IEPs vs. 504 Plans
Welcome to our educational exploration! In a previous post, we discussed some of the ins and outs relating to SLDs, IEPs, and IDEA, and many of you wondered about the often-overlooked hero: Section 504 and its trusty sidekick, “504 plans.” This piece breaks down the similarities and differences between a 504 plan and an IEP.
Let’s connect each of these documents to the federal law
- Individualized Education Program (IEP) → Individuals with Disabilities Education Act (IDEA). Most legal protections are clearly defined in the law’s statute (the actual written law).
- 504 Plan → Section 504 of the Rehabilitation Act. The Rehabilitation Act’s regulations (standards adopted by administrative agencies that govern enforcement) dictate 504 plans. In fact, the U.S. Department of Education is currently working to update Section 504’s regulations. When those are developed and finalized as a “final rule,” there may be changes to how the law is implemented.
It’s also important to remember that Section 504 applies to more than just K-12 schools. It’s an important civil rights law that protects people with disabilities from discrimination in programs or activities that receive federal funding, like public schools, but also most colleges and universities, and many other programs and settings.
- Free Appropriate Public Education
504 plans and IEPs require the school district to provide students with a free appropriate public education (FAPE). An IEP and a 504 plan contain individualized information about the accommodations and related services the student receives to ensure they receive FAPE.
An evaluation process requires procedures to ensure students are not misidentified. School districts may use the same process to evaluate students under Section 504 and IDEA. Suppose districts choose to adopt a separate process for evaluating the needs of students under Section 504, which might result in the student receiving a 504 plan. In that case, they must follow the requirements for evaluation specified in the regulations of Section 504.
- Legal Documents
Both IEPs and 504 plans are legally binding documents that must be followed. Both IDEA and Section 504’s regulations for Preschool, Elementary, and Secondary education have “procedural safeguards,” which are specific rights and procedures that enable families to participate and ensure their child is receiving FAPE, such as the right for the parent/guardian to examine relevant records and due process rights for resolving disputes. Compliance with the procedural safeguards of IDEA is “one means of meeting the procedural safeguards” requirement in Section 504.
To have an IEP, a student must be found eligible by having one of the 13 disability categories in IDEA and require special education or related services to make progress in school. A student can be considered disabled and may receive the protections of Section 504 and classroom accommodations, even if they do not qualify for special education under IDEA (in these instances, the student usually receives a 504 plan). Section 504 has a broader definition of disability than IDEA, and is why a student who does not qualify for an IEP may receive a 504 plan.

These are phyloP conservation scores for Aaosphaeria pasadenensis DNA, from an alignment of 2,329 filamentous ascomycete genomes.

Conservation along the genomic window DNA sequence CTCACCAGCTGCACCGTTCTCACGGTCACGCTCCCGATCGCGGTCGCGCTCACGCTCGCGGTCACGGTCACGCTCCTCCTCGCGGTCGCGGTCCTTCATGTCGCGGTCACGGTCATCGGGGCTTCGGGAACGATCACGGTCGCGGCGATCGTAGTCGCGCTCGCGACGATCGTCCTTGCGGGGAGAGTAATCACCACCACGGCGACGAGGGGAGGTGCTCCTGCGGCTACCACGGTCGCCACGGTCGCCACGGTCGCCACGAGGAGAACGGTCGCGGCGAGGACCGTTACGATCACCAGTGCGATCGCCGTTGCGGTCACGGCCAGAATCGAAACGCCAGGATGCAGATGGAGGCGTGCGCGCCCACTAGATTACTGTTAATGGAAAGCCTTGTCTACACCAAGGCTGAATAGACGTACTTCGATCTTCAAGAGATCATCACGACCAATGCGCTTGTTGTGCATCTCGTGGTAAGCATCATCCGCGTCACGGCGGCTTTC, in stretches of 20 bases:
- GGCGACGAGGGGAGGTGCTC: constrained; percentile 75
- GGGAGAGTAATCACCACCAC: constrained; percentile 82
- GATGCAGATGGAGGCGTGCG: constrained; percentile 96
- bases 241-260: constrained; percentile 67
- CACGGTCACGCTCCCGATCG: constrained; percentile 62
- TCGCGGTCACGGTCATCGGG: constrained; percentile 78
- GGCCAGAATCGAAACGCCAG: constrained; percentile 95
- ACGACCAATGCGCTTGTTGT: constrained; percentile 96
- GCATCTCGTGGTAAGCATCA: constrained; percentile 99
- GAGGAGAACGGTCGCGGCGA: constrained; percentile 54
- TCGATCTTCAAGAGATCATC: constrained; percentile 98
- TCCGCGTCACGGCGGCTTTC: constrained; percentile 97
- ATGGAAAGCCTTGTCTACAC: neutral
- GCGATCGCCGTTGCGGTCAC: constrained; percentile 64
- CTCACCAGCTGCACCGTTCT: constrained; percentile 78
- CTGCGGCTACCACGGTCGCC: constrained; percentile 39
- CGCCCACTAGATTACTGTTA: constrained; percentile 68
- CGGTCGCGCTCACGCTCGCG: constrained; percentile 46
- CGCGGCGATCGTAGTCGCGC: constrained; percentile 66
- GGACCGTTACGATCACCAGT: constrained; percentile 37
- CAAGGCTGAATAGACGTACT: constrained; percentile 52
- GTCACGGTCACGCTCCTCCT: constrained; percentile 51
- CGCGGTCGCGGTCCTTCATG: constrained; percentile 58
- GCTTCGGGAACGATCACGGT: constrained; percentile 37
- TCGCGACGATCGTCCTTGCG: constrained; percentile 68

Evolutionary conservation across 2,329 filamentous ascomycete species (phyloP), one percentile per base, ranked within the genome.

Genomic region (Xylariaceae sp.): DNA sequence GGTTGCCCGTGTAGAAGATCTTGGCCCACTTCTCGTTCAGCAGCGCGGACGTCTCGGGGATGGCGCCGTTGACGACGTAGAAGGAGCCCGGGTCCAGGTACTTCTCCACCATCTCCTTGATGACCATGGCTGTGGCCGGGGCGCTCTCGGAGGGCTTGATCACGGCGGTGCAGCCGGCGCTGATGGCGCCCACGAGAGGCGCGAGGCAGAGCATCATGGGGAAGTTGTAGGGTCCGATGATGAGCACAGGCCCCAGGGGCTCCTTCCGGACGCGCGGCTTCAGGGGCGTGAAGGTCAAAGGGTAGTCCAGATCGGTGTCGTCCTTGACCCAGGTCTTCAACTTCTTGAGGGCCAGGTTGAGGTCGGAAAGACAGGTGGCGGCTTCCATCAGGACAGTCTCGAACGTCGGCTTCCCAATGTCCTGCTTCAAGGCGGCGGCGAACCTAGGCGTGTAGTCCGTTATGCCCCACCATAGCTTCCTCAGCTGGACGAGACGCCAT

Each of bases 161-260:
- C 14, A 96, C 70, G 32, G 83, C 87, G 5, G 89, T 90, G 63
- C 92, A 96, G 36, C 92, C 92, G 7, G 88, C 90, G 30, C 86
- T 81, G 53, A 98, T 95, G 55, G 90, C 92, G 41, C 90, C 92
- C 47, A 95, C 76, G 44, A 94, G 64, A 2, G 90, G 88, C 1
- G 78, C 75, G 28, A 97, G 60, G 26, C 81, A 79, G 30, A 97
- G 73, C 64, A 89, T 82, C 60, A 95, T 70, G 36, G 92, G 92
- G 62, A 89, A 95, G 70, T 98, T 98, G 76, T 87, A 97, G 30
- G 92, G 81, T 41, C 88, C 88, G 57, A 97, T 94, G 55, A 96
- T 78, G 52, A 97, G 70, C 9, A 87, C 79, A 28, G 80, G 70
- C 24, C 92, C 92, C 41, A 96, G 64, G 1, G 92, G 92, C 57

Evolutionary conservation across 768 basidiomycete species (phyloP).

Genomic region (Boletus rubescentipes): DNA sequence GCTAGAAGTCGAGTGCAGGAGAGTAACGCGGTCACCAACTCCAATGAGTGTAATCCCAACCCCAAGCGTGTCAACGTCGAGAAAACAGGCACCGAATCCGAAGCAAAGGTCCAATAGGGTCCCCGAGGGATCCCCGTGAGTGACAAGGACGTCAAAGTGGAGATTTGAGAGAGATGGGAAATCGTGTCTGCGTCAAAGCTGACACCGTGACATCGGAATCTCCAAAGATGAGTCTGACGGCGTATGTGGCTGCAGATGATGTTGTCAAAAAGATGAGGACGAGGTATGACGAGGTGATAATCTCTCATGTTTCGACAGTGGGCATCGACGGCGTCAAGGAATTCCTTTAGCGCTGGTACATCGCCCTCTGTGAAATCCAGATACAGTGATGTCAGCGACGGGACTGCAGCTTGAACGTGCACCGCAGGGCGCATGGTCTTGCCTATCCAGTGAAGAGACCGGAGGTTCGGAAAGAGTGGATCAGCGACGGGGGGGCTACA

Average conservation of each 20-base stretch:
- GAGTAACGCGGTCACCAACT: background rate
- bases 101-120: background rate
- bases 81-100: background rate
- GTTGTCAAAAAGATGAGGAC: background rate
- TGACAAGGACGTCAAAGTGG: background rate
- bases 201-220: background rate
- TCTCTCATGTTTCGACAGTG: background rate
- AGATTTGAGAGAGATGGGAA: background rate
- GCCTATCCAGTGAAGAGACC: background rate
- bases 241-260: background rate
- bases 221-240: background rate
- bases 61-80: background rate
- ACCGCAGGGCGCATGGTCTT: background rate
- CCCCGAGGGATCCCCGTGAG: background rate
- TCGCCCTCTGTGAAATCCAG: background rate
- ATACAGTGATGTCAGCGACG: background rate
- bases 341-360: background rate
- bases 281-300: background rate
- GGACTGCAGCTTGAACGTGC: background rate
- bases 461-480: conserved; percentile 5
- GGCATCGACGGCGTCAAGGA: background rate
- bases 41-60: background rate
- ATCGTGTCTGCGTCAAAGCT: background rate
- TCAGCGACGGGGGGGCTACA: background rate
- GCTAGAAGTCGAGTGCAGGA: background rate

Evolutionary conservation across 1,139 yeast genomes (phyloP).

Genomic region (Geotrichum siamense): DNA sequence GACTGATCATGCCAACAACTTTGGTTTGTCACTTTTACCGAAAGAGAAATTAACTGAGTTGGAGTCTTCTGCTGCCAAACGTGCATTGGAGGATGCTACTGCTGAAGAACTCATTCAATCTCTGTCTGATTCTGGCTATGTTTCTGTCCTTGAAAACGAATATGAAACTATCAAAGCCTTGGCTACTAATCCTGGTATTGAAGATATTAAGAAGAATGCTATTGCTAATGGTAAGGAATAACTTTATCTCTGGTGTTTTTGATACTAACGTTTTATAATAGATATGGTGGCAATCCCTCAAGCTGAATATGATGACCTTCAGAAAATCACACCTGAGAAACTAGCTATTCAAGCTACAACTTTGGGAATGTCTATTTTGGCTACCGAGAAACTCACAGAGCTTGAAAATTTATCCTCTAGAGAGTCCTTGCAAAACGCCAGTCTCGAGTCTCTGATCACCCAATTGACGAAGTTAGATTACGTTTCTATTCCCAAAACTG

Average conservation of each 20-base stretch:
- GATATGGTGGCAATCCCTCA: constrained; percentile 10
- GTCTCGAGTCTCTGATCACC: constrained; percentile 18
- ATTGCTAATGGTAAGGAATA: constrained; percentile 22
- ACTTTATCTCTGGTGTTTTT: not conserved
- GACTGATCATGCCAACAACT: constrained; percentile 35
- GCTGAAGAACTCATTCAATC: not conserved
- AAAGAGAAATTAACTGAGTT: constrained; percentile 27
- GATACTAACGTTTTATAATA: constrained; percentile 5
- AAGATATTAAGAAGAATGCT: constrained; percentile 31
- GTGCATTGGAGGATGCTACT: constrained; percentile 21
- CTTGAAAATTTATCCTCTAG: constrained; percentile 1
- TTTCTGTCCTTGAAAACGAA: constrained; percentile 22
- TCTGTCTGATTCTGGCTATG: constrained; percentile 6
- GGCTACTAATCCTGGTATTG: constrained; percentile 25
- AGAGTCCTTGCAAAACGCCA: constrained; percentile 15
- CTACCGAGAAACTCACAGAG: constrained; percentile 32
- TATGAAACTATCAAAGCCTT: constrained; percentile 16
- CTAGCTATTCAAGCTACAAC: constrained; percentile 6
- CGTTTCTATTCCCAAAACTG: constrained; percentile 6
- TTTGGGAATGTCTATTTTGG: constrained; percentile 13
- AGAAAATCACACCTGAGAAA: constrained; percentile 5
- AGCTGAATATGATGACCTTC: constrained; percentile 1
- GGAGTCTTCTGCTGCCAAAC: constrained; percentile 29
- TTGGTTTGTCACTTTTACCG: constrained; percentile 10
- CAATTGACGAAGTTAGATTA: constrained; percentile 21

Recognizing that the provision of special education and related services as outlined in the IEP can be costly, the federal government provides funding for state grants for IDEA. The average per pupil expenditure is estimated at approximately $17,000 (source: USED), and the federal government contributes about 12% of that.
Unlike IDEA, Section 504 provides no financial support to school systems. Students with an IEP are counted in the overall IDEA child count at the federal level, which is used for funding formulas, but students with 504 plans are not included in that count.
- Content and Intent
While both IEPs and 504 plans are individualized for the student’s specific needs, they differ in what they provide for the student in school. A 504 plan is focused on ensuring that the student receives the necessary accommodations to access the general education curriculum and remove barriers, such as testing accommodations or a classroom accommodation like preferential seating. An IEP will likely include accommodations but may also include modifications that modify the general education curriculum. A student with an IEP may also have specific interventions (i.e., a reading intervention) or services provided (i.e., speech-language pathology).
In general, IEPs are more robust than 504 plans. They are updated more regularly with specific and measurable annual goals and require the expertise of a certified special education teacher or “IEP case manager” to lead the IEP team in developing IEP goals and reviewing progress. Schools or districts might have a “504 coordinator” who develops and oversees 504 plans, but it also could be a school counselor, another teacher, or even an administrator developing and overseeing.